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Black Student Association supports marginalized communities on campus

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Black Student Association supports marginalized communities on campus

Posters displayed outside of the Black Student Association. BSA is located in room 215 of Plemmons Student Union.

Posters displayed outside of the Black Student Association. BSA is located in room 215 of Plemmons Student Union.

Posters displayed outside of the Black Student Association. BSA is located in room 215 of Plemmons Student Union.

Posters displayed outside of the Black Student Association. BSA is located in room 215 of Plemmons Student Union.

Patrick McCabe

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Founded in 1974 at Appalachian State, the Black Student Association seeks to create a safe community for marginalized students.

“It’s about talking about equity, it’s about talking about social justice, and it’s about talking about community,” J. Spenser Darden, assistant director of Multicultural Student Development and adviser for BSA, said.

Senior public relations major Drew Wilson serves as president of BSA. She works in part as a liaison, connecting the broader campus with the perspectives of black students. Sometimes this communication takes place after black students have negative experiences on campus.

“I’ll communicate with various black students on campus from different groups, whether its Greek life or any specific department or major that they may be in, and communicate that with different faculty and staff members and administrators,” Wilson said.

Maintaining a connection to the students who came before them remains a goal. One of the founders of BSA, Willie C. Fleming, currently serves as Chief Diversity Officer for Appalachian State.

“We’ve kept that communication going with the founders of BSA through different alumni events that we have, especially during homecoming when they all come back,” Wilson said.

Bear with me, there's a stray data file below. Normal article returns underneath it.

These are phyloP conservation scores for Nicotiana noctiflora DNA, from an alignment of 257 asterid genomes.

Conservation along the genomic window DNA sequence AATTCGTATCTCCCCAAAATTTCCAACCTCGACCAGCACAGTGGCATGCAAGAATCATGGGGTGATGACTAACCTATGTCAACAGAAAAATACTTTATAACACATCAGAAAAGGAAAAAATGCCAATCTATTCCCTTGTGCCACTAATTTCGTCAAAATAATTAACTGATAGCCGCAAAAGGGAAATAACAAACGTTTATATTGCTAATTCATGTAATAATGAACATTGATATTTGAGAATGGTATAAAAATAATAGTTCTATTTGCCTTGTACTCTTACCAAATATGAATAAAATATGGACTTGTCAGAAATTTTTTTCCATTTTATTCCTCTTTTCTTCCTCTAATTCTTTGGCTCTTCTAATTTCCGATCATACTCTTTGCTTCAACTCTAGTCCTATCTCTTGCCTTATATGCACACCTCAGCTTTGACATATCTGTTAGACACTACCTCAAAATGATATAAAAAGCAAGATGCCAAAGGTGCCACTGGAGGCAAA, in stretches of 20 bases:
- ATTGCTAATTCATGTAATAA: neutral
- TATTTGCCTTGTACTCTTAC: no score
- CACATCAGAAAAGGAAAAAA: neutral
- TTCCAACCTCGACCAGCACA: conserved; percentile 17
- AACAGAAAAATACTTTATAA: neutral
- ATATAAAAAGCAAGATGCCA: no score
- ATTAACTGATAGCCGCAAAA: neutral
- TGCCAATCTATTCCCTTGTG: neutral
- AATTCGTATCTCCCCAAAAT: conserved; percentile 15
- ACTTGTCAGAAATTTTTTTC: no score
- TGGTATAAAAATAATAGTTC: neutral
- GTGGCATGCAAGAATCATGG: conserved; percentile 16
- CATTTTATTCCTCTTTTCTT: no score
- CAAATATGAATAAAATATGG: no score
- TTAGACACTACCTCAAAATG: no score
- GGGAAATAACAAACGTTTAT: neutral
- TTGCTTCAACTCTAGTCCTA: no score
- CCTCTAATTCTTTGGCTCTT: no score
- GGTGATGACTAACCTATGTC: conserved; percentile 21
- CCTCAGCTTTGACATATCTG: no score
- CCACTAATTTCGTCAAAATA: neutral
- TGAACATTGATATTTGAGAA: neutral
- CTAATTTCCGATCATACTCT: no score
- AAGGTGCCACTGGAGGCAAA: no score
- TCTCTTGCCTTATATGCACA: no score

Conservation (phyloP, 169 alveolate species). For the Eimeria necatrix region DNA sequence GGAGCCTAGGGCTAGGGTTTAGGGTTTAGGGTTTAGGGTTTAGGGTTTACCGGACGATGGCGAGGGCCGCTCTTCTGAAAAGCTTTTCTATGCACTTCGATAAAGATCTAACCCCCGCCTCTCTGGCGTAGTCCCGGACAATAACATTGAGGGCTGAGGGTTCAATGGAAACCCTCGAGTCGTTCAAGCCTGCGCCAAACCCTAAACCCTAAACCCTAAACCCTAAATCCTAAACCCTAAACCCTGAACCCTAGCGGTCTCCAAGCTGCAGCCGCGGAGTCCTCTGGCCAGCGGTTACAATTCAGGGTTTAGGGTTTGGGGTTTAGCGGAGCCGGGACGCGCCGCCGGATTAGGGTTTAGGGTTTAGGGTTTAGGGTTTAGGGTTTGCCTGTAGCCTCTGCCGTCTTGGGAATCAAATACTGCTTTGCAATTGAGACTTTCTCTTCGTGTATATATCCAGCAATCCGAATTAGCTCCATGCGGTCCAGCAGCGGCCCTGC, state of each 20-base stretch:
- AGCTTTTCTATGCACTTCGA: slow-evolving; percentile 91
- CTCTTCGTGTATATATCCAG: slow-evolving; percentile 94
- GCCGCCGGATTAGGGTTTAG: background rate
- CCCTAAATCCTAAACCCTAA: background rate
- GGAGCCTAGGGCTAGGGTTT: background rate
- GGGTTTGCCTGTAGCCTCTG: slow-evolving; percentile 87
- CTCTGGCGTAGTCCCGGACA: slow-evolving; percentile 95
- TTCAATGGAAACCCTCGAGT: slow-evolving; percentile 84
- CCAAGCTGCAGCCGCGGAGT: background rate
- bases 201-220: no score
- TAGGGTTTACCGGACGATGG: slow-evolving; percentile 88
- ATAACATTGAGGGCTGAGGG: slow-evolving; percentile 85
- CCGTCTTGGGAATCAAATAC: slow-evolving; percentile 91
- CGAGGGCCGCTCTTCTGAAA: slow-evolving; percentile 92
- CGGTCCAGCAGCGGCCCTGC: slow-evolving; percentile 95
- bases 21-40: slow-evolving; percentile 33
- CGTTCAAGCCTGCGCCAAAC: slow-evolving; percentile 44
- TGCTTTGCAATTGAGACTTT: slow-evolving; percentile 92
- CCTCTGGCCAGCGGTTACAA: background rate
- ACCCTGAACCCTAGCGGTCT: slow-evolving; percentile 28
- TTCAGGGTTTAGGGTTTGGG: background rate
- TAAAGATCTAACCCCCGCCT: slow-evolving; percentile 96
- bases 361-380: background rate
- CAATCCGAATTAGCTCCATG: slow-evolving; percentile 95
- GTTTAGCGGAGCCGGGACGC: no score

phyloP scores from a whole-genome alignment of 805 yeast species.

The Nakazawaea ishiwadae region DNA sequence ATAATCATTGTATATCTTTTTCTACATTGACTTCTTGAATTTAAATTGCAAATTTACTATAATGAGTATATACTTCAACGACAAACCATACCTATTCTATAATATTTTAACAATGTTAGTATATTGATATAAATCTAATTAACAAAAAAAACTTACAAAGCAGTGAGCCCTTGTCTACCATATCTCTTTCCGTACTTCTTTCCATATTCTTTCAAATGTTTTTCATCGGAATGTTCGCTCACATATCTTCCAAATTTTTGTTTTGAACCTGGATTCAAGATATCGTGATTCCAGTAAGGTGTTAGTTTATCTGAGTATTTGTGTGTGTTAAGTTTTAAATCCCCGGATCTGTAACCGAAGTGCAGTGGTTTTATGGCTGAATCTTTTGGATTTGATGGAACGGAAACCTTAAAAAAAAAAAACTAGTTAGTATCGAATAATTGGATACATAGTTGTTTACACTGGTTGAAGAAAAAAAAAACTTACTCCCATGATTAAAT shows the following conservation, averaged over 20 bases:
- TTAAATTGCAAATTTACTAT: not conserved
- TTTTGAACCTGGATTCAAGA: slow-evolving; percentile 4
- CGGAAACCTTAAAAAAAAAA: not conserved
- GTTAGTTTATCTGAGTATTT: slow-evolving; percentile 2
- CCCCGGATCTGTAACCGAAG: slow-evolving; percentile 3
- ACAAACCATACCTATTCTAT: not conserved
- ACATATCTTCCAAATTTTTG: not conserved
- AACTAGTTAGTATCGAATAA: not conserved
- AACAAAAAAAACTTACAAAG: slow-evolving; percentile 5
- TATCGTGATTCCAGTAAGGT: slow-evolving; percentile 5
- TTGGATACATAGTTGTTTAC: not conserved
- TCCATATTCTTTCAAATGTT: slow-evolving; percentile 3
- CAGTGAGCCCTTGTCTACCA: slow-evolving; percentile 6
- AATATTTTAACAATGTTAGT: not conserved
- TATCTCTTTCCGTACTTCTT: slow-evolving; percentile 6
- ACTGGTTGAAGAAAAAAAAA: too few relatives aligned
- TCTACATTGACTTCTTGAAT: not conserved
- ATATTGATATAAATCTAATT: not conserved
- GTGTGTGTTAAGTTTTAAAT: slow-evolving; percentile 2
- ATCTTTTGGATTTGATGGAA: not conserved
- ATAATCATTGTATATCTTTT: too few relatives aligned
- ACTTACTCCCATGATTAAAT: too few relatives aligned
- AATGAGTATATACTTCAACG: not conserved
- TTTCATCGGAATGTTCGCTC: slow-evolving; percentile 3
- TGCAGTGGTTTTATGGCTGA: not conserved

Sophomore biology major Jalyn Degraffenreid serves as chair of programming. She gauges the interests of members to help organize relevant events.

“I listen to how they’re feeling, what they thought about different events, what events had good turnouts, what events didn’t have good turnouts, what kind of social issues they want to focus on, and orchestrate events around those,” Degraffenreid said.

Wilson said supportive of the increasingly progressive Student Government Association. Marginalized students have become better represented in recent years, and SGA has done more to engage with multicultural groups.

“This cabinet and last year’s cabinet were literally the most diverse SGA cabinets that this university has ever seen, so really getting that representation in SGA, especially in higher roles in SGA, is really empowering and amazing,” Wilson said.

Last semester, Appalachian State administration introduced a new mantra, #NoHateAppState. Displayed on signs, stickers and social media, the push drew the ire of some students. Darden saw how this misstep catalyzed some students he works with.

“Much of the activism and much of the energy around changing the space had a lot to do with both that campaign and then the banner that happened shortly thereafter, as well as the response,” Darden said.

Wilson is critical of the campaign and didn’t ee it as the proper way to bring these issues to the forefront of discussion.

“It just kind of removed that sense of acknowledgement that hate does indeed happen on this campus. It’s very real, it’s very prevalent on Appalachian’s campus,” Wilson said.

Carving out a space where black students feel included and encouraged to express themselves fully has made BSA valuable for many.